Weiss’ private remarks contradict a June 7 letter he sent to the House Judiciary Committee, in which he said: “I have been granted ultimate authority over the matter including responsibility for deciding where, when and whether to file charges.”
Attorney General Merrick Garland has maintained in sworn congressional testimony that Weiss had “full authority” to charge the first son and repeated Friday that the US attorney was able “to prosecute any way in which he wanted to and in any district in which he wanted to.”
Shapley, in his May 26 deposition, said Weiss had tried to charge Hunter Biden in the Central District of California and in Washington, DC, but was denied by US Attorneys Martin Estrada and Matthew Graves. Both were appointed by President Biden.
The Justice Department also denied Weiss special counsel status twice during the case, according to Shapley and the other IRS agent.
The attorney general said last week he never saw that request, and has often noted that Weiss was appointed by former President Donald Trump in 2019 and kept in place after Biden assumed office in 2021.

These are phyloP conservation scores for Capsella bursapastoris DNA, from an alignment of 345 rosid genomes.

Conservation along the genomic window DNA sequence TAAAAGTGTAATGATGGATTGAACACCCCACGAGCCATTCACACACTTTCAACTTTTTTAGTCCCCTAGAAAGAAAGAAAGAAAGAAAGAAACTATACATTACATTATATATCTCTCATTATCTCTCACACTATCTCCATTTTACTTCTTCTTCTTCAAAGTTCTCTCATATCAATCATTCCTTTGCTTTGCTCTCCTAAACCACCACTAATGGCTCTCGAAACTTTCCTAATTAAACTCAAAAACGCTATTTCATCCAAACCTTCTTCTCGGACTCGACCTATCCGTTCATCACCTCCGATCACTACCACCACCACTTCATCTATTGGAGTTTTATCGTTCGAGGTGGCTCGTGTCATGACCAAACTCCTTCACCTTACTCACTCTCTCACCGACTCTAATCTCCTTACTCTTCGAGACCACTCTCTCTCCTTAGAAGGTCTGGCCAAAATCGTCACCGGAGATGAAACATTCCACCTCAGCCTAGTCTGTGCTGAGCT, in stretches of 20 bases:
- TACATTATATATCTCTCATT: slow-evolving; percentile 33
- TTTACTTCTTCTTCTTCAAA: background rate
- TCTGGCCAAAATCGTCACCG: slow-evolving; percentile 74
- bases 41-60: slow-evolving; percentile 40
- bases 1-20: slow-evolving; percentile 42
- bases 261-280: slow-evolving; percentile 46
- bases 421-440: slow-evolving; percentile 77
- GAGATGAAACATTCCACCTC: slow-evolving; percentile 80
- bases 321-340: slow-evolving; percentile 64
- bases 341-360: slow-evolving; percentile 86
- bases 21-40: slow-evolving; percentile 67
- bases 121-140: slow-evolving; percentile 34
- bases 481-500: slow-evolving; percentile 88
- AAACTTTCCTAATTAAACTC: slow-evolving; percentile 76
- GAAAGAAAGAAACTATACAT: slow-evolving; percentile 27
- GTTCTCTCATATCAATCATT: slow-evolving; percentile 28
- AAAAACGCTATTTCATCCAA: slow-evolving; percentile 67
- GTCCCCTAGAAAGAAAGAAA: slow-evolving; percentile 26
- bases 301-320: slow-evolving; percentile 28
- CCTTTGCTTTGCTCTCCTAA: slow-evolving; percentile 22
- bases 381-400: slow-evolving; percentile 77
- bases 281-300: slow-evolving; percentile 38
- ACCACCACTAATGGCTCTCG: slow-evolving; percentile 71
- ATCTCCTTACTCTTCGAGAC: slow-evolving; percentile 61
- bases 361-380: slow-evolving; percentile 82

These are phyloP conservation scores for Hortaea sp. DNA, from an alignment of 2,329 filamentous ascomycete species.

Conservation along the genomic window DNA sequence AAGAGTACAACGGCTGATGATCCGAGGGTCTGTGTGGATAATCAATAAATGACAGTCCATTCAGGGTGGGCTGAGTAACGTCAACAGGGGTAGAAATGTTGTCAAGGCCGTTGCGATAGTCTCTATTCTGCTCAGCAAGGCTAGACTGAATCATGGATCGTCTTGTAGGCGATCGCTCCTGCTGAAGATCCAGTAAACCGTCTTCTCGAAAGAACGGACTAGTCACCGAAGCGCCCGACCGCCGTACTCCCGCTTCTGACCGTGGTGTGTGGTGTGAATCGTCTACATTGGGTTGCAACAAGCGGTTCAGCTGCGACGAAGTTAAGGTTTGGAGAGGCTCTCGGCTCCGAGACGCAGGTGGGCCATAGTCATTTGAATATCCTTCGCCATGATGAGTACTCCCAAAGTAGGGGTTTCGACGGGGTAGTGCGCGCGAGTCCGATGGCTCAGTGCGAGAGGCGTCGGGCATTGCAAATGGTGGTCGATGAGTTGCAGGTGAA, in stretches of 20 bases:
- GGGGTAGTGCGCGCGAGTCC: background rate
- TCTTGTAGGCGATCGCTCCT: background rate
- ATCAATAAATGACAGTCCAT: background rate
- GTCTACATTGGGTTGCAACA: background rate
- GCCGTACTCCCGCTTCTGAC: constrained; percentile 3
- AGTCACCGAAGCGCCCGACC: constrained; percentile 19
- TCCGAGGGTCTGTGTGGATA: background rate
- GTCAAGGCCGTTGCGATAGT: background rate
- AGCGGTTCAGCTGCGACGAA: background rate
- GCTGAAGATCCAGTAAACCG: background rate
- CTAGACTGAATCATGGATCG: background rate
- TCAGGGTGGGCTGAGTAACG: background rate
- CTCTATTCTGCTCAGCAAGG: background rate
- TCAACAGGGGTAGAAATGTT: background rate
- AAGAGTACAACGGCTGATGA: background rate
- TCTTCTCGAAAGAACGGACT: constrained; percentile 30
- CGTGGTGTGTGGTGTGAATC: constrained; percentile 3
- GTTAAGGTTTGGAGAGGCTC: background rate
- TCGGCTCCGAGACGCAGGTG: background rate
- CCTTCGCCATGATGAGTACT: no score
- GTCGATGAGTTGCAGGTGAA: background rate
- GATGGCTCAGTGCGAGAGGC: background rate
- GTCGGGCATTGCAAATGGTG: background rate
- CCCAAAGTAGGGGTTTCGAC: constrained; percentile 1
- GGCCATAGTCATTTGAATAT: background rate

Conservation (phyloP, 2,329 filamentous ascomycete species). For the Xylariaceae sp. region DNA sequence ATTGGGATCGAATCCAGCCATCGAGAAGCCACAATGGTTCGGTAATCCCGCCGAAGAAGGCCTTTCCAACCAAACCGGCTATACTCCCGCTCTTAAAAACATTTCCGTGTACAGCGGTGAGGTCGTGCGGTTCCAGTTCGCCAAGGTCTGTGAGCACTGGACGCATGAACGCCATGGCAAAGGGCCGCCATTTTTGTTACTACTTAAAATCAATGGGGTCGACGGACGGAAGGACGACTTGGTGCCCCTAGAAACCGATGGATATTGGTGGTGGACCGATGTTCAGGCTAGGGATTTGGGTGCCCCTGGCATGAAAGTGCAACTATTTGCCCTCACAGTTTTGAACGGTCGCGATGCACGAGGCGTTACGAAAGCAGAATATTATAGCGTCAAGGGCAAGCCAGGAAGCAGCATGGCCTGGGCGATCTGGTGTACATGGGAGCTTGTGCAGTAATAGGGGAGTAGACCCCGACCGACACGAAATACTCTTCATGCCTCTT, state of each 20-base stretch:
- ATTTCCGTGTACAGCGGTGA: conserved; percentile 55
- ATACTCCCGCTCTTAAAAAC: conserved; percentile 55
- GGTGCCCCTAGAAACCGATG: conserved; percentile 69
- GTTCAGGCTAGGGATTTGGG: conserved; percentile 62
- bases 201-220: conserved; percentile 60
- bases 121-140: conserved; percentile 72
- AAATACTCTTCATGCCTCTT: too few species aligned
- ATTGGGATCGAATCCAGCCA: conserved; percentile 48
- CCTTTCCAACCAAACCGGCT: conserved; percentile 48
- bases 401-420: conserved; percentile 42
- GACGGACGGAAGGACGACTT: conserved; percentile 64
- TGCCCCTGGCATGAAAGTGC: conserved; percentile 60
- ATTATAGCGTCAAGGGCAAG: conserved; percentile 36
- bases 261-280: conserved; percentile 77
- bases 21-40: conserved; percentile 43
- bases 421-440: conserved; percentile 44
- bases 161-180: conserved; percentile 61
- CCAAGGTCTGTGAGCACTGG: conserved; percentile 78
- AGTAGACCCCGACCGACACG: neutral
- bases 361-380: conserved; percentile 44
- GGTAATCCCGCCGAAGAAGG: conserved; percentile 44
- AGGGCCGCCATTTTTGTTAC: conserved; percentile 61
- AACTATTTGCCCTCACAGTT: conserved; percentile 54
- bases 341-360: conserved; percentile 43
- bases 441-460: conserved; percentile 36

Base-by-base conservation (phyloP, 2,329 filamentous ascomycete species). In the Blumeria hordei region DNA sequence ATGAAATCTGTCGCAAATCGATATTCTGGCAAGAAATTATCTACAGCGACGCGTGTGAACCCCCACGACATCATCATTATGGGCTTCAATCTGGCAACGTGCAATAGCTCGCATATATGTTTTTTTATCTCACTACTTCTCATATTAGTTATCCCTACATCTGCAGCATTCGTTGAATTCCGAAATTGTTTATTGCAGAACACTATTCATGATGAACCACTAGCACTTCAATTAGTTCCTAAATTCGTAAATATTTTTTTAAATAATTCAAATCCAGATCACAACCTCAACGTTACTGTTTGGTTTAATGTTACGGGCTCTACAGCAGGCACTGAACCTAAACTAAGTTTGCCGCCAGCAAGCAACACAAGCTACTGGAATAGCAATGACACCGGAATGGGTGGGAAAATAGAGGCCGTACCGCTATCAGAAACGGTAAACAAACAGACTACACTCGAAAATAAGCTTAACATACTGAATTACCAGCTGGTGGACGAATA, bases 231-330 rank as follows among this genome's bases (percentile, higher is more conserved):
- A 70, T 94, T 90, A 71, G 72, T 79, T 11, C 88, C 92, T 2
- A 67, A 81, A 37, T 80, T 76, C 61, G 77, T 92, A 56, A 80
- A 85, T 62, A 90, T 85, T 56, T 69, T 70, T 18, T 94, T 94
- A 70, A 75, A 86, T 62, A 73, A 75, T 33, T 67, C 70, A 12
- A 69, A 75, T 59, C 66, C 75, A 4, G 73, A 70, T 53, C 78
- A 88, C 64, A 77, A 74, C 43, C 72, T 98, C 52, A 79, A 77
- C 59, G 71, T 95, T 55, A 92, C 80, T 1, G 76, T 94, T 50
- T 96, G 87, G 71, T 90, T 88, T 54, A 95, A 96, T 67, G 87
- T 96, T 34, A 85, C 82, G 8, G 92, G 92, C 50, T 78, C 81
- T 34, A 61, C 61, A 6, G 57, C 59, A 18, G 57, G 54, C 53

Delaware Democratic Sens. Chris Coons and Tom Carper recommended Weiss for the position.
Shapley also told CBS News Tuesday night that IRS investigators were barred from taking necessary steps that may have incriminated the president.
The crimes Hunter allegedly committed would have landed “any other person” in prison, the whistleblower told CBS reporter Jim Axelrod, including “personal expenses that were taken as business expenses, prostitutes, sex club memberships, hotel rooms for purported drug dealers.”
Between 2014 and 2019, Shapley said, he and his team found Hunter owed $2.2 million in unpaid taxes.
Last week, Hunter Biden entered into a probation-only plea deal with his father’s Justice Department for tax misdemeanors and agreed to a diversion program for a federal firearms charge.